Opinions on G96 Gun Treatment
This is a discussion on Opinions on G96 Gun Treatment within the General Firearm Discussion forums, part of the Related Topics category; I have been using Breakfree as an overall Cleaner-Lube-Protectant since USMC in the 1980's. Occasionally Hoppes #9 for really grungy barrels, but generally Breakfree handles ...
July 6th, 2007 12:42 AM
Opinions on G96 Gun Treatment
I have been using Breakfree as an overall Cleaner-Lube-Protectant since USMC in the 1980's. Occasionally Hoppes #9 for really grungy barrels, but generally Breakfree handles everything just fine.
The other day I had a deputy tell me about G96 Gun Treatment and he was swearing by it! Told me it was better than Breakfree.
Now I don't doubt that in 25 + years that improvements haven't been made on Breakfree but as far as I know the Corps is still using Breakfree and I have read a lot of material on Breakfree including the Mil Specs on it.
I have not found much info anywhere on G96 products. How it compares, how it's made and how it is better. Their website has very limited details on the specific's of it other than some testimonials.
Does anyone have any experience with it or any recommendations?
Also, is a general product like Breakfree and other "CLP's" like G96 good for all lube and protection or should I be using some sort of "grease" on specific area's of my semi-autos? (1911's, Glock, XD, AR-15, FN FAL, SKS, etc.)
"The gun is the great equalizer... For it is the gun, that allows the meek to repel the monsters; Whom are bigger, stronger and without conscience, prey on those who without one, would surely perish."
July 6th, 2007 02:19 AM
July 6th, 2007 04:10 AM
I saw "G96" in the subject line and couldn't believe it! Memories from 30 years ago floating through my mind ... I used to love the stuff. The original formula was a quality lubricant (probably a blend) that had some kind of polar molecule additive in it that would make the lubricant cling to the metal, penetrate to the deepest reaches, and coat all microscopic crevices and imperfections in the metal. The result was that it was a very good lubricant that also protected the gun from rust. Until I saw your post, I had totally forgotten about it ...ever since it went off the market. But unless the current formula is exactly what it was, I wouldn't bother. The polar molecule thing was what made it special.
Break Free and brake cleaner work fine for cleaning. I use the ol' standard Hoppe's No. 9 for most of my solvent-based cleaning and usually clean with this before using Break Free or brake cleaner. Works great. I have no clue what to use for lead fouling but don't shoot lead. For copper fouling, I'm a believer in Barnes CR-10. (Here's a review site for copper cleaning: http://www.frfrogspad.com/cleaners.htm ). But none of this stuff is a replacement for the original G96 'magnetic' lubricant, and the original G96 was a lubricant, not a cleaner. It was an anti-corrosion lubricant in particular.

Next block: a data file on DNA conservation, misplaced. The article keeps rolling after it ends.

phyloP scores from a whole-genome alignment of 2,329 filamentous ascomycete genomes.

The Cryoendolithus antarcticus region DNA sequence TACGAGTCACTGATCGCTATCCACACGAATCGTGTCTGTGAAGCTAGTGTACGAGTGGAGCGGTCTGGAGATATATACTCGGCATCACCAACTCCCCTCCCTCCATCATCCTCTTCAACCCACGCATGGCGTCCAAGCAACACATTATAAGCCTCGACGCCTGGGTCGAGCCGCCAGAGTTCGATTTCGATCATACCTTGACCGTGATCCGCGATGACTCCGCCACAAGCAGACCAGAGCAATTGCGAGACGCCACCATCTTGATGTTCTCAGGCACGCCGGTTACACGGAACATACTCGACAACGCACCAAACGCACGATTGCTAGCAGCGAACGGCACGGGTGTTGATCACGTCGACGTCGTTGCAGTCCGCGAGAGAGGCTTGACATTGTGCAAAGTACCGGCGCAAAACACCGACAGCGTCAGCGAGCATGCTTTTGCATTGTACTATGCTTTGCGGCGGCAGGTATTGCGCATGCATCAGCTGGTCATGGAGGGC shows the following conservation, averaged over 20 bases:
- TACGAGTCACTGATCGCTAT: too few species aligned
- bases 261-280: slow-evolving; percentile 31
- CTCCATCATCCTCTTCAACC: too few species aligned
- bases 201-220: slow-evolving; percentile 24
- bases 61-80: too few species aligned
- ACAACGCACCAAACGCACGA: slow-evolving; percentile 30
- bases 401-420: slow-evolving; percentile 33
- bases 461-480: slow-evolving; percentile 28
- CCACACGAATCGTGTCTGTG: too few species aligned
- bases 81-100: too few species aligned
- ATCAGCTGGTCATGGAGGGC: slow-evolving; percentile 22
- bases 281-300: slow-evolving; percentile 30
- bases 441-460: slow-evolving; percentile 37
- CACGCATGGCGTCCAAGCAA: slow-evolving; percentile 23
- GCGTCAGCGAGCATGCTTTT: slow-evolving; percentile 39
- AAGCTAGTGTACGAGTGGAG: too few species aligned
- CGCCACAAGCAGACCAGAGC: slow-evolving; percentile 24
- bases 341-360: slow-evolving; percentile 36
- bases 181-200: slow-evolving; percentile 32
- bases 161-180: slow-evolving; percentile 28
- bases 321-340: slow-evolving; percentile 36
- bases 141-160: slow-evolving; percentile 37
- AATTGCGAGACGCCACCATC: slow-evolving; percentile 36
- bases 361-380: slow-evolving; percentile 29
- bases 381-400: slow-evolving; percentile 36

Ok, the long and short of it is that I have now found a G96 replacement that works better than the original. I use it on all outdoor lube jobs up here in Alaska, including things that are exposed to salt water on a regular basis (like boat trailers and boat locks.) After lubricating the door hinges on my pickup (and our van) with it, the hinges finally stopped squeaking and I can't remember the last time that I lubed those hinges. What is it? Corrosion X. My commercial fisherman friends were the ones who convinced me to try it and I've never looked back. Corrosion X is like G96 in that it has some kind of polar molecule thing in it that causes it to coat everything, microscopically, but also carries anti-corrosion chemicals in it too. Not just oils. You can put a drop on a piece of metal and come back in a couple of days to find it spread out 3 or 4 inches and short of using a strong detergent, it won't come back off. I now use it as my primary lubricant on all my guns (revolvers, automatics, rifles, shotguns) ...except for an occasional quicky with WD-40. About once a year, I spray down the guns with Corrosion X and let it soak for a few minutes before wiping it all back off again. Then I use it after cleanings. WD-40 and Corrosion X both work in extreme cold (50 below here) while some of the others (especially those darn teflon lubes) seize up when it gets cold. Corrosion X makes lubes for specific purposes such as guns ( http://www.corrosionx.com/gun_use.html ), fishing reels, and general purpose usage. I have things like locks that have spent years outside without needing additional lubrication after being lubricated with Corrosion X and they still work like new. So anyway, I have no affiliation with Corrosion X or any other lube or cleaner company whatsoever ...I'm just a happy customer and my guns work, work in any temperature, and don't have a lick of corrosion on any of them ...and most are blued steel, not stainless. Corrosion X is completely compatible with all the polymers on the market too. I have several polymer stocks or semiautomatics that have had Corrosion X on them for years without any side effects.
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